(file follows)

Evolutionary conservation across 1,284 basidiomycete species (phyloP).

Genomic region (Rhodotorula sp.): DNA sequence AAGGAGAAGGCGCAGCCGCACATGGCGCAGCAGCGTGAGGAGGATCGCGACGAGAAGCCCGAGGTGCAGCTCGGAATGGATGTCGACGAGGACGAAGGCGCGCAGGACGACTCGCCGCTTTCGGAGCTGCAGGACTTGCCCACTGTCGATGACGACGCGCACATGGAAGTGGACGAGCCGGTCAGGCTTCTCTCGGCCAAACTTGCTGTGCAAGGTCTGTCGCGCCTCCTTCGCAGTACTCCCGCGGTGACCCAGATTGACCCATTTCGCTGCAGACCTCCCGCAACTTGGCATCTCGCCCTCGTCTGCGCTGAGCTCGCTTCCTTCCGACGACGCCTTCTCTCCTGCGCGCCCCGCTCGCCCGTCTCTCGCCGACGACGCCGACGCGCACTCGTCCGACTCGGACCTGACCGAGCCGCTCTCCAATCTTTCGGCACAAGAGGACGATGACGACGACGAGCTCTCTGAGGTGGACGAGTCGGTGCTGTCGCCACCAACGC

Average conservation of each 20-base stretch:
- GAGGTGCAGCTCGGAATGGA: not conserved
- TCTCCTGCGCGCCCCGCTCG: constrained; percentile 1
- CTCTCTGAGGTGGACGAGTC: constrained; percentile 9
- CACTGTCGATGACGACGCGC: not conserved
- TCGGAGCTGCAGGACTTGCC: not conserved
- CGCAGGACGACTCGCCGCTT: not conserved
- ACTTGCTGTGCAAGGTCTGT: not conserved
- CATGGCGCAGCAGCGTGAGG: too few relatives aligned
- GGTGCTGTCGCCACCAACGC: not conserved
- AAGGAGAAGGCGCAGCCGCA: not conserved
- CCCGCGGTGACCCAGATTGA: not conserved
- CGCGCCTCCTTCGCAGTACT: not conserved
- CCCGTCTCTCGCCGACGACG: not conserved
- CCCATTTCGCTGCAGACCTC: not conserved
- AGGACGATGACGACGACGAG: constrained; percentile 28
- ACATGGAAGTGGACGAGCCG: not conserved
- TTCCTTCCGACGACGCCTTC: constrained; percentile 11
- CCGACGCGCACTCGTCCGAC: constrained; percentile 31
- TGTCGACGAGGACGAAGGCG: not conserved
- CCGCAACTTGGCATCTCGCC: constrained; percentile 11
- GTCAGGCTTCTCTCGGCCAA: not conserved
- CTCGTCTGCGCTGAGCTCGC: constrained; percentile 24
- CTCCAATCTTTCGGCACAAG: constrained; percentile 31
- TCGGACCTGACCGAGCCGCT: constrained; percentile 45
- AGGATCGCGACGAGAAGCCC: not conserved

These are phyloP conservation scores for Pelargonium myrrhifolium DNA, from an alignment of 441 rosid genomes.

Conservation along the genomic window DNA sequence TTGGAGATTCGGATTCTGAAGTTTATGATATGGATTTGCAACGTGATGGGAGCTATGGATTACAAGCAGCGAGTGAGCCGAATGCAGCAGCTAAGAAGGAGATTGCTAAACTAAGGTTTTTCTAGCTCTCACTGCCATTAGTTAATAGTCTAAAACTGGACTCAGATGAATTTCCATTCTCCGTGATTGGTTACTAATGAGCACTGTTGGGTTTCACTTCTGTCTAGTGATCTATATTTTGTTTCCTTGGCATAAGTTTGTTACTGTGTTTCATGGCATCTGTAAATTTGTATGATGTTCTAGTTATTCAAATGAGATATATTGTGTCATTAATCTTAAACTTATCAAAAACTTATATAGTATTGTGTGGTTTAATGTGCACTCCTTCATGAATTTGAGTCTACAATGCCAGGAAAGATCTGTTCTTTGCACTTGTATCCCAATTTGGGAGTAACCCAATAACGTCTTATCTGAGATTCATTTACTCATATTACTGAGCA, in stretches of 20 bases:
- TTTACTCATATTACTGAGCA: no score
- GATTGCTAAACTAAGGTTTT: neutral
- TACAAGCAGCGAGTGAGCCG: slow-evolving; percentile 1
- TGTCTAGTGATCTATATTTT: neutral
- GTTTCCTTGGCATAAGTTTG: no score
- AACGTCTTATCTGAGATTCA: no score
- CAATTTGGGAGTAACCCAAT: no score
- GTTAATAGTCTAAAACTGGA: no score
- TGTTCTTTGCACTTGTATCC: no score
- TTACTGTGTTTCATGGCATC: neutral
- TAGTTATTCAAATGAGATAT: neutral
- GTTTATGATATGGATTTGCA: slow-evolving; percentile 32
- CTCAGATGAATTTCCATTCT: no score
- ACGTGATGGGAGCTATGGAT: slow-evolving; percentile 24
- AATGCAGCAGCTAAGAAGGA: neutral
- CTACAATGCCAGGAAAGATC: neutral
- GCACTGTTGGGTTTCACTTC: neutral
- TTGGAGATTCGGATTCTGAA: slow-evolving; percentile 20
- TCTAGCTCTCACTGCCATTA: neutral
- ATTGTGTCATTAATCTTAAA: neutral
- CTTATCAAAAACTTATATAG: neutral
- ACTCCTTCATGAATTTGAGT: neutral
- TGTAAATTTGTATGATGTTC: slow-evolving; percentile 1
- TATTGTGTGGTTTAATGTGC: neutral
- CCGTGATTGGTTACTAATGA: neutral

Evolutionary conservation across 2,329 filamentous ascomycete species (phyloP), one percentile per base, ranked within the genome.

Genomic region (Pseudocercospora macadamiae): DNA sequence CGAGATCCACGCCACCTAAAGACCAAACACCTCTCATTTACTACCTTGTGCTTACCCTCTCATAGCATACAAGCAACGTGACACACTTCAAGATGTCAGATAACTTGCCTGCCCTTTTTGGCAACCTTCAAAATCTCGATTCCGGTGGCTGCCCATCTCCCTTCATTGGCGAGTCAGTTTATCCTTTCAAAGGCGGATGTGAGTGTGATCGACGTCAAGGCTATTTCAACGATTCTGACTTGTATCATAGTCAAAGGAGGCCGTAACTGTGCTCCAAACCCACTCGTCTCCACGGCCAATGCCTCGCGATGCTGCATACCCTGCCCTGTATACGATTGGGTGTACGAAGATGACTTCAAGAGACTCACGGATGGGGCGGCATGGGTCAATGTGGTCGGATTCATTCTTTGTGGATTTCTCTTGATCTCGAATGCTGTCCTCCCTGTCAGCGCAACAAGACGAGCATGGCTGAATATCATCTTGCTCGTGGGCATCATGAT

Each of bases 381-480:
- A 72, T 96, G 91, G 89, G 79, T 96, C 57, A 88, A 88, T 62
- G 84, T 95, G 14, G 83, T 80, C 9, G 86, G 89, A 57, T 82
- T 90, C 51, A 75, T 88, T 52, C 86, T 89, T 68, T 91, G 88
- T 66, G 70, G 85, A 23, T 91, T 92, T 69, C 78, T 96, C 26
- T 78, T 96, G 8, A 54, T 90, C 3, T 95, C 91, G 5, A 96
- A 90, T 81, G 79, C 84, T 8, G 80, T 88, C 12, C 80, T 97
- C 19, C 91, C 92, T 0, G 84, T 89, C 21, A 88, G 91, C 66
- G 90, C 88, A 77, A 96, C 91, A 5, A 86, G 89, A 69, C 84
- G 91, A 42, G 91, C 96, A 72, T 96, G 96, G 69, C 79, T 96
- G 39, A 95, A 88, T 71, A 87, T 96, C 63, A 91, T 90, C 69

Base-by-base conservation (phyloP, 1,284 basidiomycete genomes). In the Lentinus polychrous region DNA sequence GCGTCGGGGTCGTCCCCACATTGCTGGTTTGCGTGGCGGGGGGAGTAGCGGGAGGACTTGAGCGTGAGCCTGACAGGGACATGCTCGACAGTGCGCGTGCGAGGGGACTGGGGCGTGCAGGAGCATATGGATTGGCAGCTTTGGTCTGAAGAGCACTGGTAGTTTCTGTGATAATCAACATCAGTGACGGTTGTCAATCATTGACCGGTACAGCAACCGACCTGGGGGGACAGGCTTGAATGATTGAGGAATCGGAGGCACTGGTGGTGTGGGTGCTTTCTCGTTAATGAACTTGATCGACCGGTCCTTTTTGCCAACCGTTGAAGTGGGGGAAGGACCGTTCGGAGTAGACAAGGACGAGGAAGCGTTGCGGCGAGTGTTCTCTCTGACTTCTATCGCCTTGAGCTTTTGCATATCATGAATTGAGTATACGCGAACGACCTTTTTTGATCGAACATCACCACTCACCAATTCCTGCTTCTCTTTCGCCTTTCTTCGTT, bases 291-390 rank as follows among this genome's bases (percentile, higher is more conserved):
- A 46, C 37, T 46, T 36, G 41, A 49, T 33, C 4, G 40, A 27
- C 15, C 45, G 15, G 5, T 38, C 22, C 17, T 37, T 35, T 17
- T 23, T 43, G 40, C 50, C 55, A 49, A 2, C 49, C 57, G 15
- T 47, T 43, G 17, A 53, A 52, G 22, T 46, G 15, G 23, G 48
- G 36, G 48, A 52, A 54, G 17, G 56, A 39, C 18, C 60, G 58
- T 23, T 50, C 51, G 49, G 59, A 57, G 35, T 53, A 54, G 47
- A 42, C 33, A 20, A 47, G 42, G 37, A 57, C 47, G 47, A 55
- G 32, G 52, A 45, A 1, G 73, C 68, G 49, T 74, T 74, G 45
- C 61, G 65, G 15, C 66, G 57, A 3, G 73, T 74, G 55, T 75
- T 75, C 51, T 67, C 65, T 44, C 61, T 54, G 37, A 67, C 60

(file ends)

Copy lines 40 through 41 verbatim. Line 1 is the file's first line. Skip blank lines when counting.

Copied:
- TTACTGTGTTTCATGGCATC: neutral
- TAGTTATTCAAATGAGATAT: neutral